Automotive Simulator Racing (Sim racing) is a virtual form of motorsports where drivers use video games called ‘simulators’ as a substitute to real-life racing. A booming, yet niche, genre thanks to the COVID-19 (Coronavirus) outbreak, sim racing is getting its chance at the spotlight.
Anyone can get into sim racing by owning any sort of video-gaming device. Designed to combat the rising costs of motorsports, from Xboxes to computers, there are numerous iterations devoted to the same objective: providing the most realistic driving experience possible.
However, realism comes at a price. As veteran sim racer and Oakdale Junior Julian Brooks states, “Although sim racing is much cheaper than actual motorsports, it still is expensive… which not everyone can afford.”
To get the most immersive, high-tech equipment available, one could spend a small fortune; an amount, Brooks conveys, would be better off spent to “buy a car to explore the automotive world with.”
So why is a largely unheard of set of video-games suddenly a big deal? Coronavirus. Simracing in 2020 is at its best ever. With breakthrough technologies such as laser scanning, dynamic (actively changing) track surfaces, and real time day/night transitions simulations rival the real thing. This, with the ability to manipulate race distances and factors, such as tire wear or fuel depletion, give race organizers the opportunity to curate captivating spectacles.
With the Coronavirus destroying opportunities for real life auto races this spring, racing fans worldwide face an unprecedented drought, where no events will run from any major series until further notice. Stranding viewers from their passion, this lapse in action leaves the door wide open for its virtual alternative. With numerous upgrades to gameplay and advances in spectator interaction, sim racing not only talks the part, but looks it; and the timing couldn’t be better.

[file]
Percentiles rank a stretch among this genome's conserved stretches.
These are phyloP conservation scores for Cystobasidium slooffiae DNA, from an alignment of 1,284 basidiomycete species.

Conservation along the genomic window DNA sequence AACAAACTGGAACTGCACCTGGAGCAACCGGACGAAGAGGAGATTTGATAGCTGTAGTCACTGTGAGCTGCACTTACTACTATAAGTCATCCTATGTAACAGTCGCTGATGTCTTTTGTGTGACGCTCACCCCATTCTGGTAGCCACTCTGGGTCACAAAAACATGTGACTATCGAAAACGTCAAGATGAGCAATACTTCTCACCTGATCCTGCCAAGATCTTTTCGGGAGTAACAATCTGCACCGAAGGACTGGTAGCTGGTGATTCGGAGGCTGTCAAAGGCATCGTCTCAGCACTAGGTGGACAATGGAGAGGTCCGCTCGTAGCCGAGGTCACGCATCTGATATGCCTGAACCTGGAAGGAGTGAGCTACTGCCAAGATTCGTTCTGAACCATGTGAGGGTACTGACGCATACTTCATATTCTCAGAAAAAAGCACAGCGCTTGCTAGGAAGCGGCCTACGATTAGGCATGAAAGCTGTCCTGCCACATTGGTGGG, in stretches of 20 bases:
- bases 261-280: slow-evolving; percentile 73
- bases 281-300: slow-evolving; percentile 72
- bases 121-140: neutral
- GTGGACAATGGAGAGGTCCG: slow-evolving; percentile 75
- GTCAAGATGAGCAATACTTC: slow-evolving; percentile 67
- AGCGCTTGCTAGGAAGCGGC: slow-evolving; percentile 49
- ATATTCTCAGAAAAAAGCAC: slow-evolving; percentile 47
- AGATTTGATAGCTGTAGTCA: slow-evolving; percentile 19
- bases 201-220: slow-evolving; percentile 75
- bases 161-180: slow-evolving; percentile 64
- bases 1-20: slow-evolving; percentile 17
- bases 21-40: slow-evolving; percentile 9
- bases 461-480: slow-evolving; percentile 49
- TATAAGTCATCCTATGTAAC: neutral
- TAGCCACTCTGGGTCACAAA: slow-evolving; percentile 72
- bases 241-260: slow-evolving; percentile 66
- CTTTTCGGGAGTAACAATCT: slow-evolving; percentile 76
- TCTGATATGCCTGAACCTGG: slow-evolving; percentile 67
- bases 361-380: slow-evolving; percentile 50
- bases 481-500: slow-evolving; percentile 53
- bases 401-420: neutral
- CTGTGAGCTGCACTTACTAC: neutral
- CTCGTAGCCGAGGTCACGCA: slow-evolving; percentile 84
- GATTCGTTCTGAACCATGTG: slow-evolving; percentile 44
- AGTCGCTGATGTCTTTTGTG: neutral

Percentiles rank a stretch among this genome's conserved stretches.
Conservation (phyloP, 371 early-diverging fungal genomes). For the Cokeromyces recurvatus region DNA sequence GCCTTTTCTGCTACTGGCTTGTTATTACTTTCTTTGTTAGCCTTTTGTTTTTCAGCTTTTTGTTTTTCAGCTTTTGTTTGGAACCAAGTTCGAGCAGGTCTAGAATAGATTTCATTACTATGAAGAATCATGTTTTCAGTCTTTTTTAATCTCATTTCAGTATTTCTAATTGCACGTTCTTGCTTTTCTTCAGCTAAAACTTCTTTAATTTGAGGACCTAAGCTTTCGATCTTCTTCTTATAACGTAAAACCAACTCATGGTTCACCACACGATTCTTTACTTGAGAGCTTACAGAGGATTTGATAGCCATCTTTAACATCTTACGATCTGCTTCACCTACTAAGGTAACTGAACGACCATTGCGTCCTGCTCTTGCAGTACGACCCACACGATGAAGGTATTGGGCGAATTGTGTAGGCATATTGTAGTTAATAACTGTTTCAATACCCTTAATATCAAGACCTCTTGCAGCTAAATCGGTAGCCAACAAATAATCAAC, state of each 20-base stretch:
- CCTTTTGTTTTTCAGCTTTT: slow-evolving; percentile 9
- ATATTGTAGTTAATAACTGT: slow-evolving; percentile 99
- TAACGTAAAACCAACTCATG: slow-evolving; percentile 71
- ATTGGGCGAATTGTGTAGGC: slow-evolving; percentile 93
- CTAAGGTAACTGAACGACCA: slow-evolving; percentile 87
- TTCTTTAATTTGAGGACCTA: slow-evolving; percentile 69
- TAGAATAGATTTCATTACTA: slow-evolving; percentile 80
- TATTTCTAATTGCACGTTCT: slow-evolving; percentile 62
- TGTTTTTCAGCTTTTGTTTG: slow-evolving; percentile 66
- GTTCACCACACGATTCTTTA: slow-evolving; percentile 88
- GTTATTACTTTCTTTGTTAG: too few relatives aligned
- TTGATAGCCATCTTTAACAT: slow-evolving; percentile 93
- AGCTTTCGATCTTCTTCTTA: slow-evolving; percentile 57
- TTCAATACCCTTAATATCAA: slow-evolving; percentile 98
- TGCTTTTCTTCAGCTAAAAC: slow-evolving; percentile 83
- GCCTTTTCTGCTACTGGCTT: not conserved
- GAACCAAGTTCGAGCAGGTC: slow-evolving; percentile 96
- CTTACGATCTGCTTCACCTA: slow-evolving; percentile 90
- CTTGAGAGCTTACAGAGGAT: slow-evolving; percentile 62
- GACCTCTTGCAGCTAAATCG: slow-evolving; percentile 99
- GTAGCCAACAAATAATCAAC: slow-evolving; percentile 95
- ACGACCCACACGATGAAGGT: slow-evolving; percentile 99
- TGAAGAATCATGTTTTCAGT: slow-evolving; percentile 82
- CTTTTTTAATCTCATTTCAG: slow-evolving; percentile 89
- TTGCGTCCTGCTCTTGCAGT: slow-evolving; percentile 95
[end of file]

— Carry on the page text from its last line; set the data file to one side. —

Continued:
Video Game is its basis, sim racing comes with a litany of potential problems. Volatile as they are, games and participants are prone to problems not seen in real life, such as disconnections, lag, or freak accidents. As accomplished sim racer Dean Thompson explains, “You do have to be careful though with things such as disconnections, as that will be a big turnoff to viewers.”
According to Thompson, “People won’t tune in if the racing isn’t good,” and with no prospect of bodily harm in sim racing, it in itself sets a precedent that’s dangerous going forward.
As seen in top level competitions such as Gran Turismo’s World Tour, behaviors one would think twice about in real life, can be performed in game without a second thought. Although this adds drama to the racing, it also offers the potential to ruin it for both the drivers and the audience.
Thanks to Coronavirus putting the racing season on hold, viewership of sim racing’s backbone, league racing (where drivers race at a designated time each week) is at an all time high. Sim racing events, one-offs, channels, and drivers are seeing increases in subscriptions, donations, and social media presence during this age of ‘social distancing’ as well,but that’s only the beginning. As Brooks conveys, “a big focus in motorsports is [the] marketing and imagery of a company that sponsors a racing team or a car manufacturer.”
If sim racing can solidify itself and build its brand during the world’s stay-at-home phase, the underrepresented niche may ensure its notoriety. If its rise continues in coming weeks, the COVID-19 pandemic may just end up being sim racing’s outbreak.